Tens of thousands of people lined the streets of downtown Ottawa to pay tribute to Canada’s military men and women.

Retired private Donn Fowler came to town for his first remembrance day at the cenotaph to lay a wreath honouring the first nations and Métis people who have served in the Canadian Armed Forces.  The WW2 veteran enlisted at age 14, after convincing a recruiting officer he was nearly 18. He went on to serve in Europe between 1941 and 1945.

“It’s a tough thing to remember that I used to be 16, 17, 18 and a lot of the guys left behind were that age,” Fowler said.

Fowler said he wants to forget what happened during the war, but can’t. Today’s ceremony was a special privilege as he was asked to lay a wreath honouring all the Metis Canadians who have fought and died over the years.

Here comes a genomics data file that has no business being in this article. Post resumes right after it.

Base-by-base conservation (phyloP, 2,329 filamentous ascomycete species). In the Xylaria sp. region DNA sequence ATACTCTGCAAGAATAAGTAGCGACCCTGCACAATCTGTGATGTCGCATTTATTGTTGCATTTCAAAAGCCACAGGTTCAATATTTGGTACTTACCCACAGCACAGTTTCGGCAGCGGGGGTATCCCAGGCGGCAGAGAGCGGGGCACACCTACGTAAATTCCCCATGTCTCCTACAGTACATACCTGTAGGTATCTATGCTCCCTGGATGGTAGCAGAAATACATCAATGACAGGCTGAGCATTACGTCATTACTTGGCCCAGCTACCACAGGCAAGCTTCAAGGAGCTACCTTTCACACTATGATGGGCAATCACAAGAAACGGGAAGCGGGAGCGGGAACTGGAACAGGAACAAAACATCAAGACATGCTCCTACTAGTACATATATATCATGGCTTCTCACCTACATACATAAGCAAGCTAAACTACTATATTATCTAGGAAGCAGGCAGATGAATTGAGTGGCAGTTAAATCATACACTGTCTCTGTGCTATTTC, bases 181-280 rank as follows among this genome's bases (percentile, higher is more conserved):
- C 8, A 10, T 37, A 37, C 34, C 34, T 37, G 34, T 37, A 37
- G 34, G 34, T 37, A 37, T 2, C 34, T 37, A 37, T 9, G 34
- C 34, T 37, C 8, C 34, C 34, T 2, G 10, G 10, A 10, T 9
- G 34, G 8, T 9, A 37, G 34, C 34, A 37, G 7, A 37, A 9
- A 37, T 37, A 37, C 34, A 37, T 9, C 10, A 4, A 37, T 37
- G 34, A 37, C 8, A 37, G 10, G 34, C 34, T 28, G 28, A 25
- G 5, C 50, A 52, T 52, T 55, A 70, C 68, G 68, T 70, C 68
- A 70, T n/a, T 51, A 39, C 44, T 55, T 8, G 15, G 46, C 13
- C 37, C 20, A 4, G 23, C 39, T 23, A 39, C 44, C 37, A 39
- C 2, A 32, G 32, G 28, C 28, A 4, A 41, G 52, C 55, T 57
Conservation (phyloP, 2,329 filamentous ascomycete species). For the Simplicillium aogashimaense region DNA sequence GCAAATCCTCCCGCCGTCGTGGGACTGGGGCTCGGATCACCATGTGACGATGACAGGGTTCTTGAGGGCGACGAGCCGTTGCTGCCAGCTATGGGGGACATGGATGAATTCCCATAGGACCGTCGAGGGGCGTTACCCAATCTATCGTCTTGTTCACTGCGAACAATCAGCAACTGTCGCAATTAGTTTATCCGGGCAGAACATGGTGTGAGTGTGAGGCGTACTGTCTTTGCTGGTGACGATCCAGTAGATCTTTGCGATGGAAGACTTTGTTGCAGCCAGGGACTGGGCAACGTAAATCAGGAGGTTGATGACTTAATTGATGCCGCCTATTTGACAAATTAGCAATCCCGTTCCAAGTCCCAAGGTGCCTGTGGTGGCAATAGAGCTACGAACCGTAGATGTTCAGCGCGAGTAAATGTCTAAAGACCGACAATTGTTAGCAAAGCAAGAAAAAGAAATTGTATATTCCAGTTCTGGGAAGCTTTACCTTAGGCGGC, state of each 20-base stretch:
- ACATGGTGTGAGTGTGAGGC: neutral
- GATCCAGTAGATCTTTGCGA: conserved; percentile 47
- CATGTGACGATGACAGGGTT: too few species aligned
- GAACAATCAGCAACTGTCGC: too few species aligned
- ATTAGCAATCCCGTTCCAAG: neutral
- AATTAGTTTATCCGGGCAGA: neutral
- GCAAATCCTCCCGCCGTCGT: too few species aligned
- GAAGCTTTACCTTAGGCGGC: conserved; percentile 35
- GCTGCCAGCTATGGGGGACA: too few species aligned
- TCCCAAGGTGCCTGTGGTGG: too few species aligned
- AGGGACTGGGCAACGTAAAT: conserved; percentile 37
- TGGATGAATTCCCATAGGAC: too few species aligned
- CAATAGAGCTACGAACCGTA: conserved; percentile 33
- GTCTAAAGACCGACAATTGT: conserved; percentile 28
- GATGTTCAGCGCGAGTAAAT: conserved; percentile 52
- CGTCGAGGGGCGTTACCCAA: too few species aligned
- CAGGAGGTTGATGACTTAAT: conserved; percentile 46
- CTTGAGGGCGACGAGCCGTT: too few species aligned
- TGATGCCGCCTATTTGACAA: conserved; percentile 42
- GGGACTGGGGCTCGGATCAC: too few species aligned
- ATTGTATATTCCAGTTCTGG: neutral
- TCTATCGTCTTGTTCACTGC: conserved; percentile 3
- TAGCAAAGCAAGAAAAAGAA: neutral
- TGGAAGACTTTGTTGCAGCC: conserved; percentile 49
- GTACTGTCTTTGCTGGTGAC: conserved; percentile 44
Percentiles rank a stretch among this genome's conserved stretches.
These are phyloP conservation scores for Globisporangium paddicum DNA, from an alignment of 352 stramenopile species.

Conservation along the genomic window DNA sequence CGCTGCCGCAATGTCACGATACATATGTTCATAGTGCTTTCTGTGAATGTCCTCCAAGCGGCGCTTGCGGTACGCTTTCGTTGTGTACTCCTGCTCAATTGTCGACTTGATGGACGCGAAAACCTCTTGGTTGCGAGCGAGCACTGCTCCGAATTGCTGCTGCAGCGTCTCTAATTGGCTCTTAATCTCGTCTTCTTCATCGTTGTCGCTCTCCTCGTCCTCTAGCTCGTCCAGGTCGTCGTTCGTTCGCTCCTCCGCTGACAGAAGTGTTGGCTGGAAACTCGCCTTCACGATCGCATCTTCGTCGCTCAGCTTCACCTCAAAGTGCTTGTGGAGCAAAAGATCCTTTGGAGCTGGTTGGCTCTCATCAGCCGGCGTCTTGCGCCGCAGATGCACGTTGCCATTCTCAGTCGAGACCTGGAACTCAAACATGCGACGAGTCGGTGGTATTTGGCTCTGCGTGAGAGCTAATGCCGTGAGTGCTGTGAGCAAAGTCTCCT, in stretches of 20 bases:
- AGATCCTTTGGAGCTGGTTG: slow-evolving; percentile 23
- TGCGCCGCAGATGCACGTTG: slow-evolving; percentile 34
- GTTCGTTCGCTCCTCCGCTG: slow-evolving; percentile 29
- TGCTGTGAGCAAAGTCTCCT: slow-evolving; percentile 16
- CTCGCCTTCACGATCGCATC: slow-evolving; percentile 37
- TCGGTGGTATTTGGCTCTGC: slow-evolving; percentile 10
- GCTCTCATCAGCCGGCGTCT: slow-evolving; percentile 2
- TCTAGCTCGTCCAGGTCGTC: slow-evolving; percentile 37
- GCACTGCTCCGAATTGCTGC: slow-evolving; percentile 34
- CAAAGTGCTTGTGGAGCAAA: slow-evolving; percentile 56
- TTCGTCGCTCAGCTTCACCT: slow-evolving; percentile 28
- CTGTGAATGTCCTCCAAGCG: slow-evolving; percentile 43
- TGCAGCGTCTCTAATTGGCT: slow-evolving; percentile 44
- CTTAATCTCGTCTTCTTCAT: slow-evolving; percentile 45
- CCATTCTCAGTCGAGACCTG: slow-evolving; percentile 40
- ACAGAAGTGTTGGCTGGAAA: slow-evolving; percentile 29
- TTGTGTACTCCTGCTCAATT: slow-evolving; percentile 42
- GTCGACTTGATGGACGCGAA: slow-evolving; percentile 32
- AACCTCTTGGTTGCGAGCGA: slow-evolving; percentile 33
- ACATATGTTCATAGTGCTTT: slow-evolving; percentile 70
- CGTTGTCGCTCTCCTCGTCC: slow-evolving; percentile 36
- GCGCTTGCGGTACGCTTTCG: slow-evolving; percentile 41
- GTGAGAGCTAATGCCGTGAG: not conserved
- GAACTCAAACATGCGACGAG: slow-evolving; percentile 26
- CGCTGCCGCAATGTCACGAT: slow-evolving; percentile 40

“It’s a little difficult to settle down to it after all the years go by because these things remind you of it,” he said. “But this is a special occasion.”

For many people the ceremony at the cenotaph is a tradition.

“I have a number of family members, including my nephew in Turkey right now, who have served in the military,” said Megan McEwen.

For others, it’s a brand new experience and a chance for the entire family to remember together.

“I think it’s an important opportunity for us to come out on Saturday, when we have the whole family together to share with our Canadian family all the important sacrifices our country has made for us, for our children to not have to experience the horrors the people in our backyard have experienced,” said Cathy Poirier who brought her husband, 10-year-old son and 7-year-old daughter to the ceremony.

Although the ceremony at the National War Memorial is the largest in Canada, it was not the only one. Almost every suburb in Ottawa, from Barrhaven to Navan and Manotick held their own remembrance day ceremonies on November 11th